OBJECTIVE: The purpose of this report was to illustrate how an unusual complication of posterior canal occlusion surgery for benign paroxysmal positional vertigo (BPPV) may be recognized and prevented. recurrence of BPPV after occlusion surgery of the posterior semicircular canal has not previously been reported in the literature, to the authors' knowledge. Failure of occlusion not only permits the continued symptoms of BPPV but also burdens the patient with the additional morbidity of a fistula of the PSCC. The authors describe the successful treatment of a patient with recurrent and incapacitating BPPV after the failure of occlusion surgery of the posterior semicircular canal, when the patient was simultaneously crippled by the distressing morbidity of an iatrogenic fistula. DESIGN: Case report. SETTING: Tertiary care referral center. INTERVENTION: Surgical excision of the fistulous segment of the membranous posterior semicircular canal. OUTCOME MEASURES: The BPPV was resolved. The distressing symptom of a fistula was eliminated. Hearing was preserved. CONCLUSION: Failure to completely occlude the posterior semicircular canal during posterior canal occlusion surgery results in recurrence of BPPV and an iatrogenic fistula, both of which are preventable. The occurrence of such an event is described, its management is outlined, and some thoughts are offered about its prevention.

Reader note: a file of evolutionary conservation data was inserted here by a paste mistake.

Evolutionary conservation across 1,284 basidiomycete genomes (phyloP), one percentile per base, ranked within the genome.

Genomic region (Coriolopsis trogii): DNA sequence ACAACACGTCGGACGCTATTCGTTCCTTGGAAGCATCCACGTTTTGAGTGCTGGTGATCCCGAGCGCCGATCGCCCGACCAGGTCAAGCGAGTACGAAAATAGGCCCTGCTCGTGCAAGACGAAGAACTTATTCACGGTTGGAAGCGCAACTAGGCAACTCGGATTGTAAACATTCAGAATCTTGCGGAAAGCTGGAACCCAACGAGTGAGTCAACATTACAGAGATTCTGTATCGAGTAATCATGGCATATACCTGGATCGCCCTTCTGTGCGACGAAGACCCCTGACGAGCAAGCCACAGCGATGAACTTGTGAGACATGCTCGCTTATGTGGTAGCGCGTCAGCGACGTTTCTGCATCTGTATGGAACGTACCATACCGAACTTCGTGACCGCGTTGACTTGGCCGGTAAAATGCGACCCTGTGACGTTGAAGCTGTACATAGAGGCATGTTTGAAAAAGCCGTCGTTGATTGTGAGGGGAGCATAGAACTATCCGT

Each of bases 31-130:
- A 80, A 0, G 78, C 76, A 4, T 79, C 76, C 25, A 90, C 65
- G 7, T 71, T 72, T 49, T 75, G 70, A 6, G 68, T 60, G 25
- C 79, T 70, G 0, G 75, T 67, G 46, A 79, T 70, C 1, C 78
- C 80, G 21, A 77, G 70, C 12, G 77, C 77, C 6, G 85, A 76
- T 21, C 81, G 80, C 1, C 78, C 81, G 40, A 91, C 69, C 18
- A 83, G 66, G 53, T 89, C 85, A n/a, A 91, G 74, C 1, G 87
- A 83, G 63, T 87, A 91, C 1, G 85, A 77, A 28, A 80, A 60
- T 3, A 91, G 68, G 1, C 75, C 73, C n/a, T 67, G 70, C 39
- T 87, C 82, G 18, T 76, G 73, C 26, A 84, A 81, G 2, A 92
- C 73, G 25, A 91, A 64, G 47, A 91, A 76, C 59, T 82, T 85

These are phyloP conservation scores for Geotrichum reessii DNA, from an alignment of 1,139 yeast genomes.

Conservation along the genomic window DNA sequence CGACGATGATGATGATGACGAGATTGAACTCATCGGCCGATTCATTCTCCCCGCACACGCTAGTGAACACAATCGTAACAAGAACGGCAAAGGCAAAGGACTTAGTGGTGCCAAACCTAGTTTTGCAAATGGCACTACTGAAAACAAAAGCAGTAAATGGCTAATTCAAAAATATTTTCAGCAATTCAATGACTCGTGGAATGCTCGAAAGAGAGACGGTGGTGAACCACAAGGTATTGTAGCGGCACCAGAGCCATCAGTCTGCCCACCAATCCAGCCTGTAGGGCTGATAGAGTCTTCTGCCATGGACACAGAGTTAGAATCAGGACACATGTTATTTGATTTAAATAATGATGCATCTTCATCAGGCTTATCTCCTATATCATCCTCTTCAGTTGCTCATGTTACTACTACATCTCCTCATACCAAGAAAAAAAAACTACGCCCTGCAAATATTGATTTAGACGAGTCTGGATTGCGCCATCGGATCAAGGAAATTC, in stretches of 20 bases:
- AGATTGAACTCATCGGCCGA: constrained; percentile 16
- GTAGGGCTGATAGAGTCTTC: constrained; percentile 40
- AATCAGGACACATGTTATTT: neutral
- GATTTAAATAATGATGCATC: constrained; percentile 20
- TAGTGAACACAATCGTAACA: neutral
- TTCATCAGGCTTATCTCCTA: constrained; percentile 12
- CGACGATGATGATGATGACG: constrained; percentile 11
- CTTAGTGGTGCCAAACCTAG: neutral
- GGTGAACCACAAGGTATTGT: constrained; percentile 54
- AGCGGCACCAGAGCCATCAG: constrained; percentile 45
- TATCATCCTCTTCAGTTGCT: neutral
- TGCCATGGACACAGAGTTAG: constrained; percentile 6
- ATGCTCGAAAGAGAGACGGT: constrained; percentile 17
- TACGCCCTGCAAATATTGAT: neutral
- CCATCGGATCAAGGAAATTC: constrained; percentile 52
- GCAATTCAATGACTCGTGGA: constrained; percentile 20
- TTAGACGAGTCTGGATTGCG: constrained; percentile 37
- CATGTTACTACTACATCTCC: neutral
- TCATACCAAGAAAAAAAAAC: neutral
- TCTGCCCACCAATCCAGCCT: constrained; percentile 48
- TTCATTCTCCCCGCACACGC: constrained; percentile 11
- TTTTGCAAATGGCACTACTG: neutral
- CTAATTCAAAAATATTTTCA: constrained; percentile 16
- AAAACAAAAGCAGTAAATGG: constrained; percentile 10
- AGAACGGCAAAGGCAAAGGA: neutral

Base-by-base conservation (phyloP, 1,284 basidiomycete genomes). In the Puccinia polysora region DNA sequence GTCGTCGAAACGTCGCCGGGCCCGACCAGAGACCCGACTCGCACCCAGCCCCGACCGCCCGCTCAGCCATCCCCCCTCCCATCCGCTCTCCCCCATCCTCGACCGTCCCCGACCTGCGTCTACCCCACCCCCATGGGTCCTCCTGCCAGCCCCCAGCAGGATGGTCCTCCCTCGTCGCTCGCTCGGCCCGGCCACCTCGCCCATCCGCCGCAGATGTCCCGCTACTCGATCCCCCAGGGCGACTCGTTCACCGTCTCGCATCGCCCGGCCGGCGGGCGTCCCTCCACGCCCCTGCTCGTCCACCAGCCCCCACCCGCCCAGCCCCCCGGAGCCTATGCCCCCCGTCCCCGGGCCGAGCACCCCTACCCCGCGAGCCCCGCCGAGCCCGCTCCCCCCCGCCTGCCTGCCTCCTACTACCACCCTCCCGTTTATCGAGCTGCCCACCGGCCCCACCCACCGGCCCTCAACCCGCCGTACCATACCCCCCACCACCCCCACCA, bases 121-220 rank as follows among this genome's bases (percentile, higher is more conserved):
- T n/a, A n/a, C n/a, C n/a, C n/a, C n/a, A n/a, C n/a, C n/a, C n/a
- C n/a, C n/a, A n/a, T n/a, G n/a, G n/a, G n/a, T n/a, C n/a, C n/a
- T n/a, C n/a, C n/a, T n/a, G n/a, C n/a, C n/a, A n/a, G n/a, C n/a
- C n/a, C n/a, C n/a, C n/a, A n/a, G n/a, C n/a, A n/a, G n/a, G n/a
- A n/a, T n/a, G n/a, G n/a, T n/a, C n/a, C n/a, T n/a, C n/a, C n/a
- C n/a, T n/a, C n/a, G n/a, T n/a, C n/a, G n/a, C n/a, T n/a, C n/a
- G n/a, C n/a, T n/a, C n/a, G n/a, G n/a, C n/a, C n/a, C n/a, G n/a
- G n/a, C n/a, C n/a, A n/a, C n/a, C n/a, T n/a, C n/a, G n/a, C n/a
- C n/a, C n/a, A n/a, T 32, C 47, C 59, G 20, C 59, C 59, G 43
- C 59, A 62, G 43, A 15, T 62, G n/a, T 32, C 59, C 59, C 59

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ranking = 5
keywords = vertigo
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10/87. Caloric-eye tracking pattern test: I. Visual suppression and the possibility of simplified differential diagnosis between peripheral and central vertigo.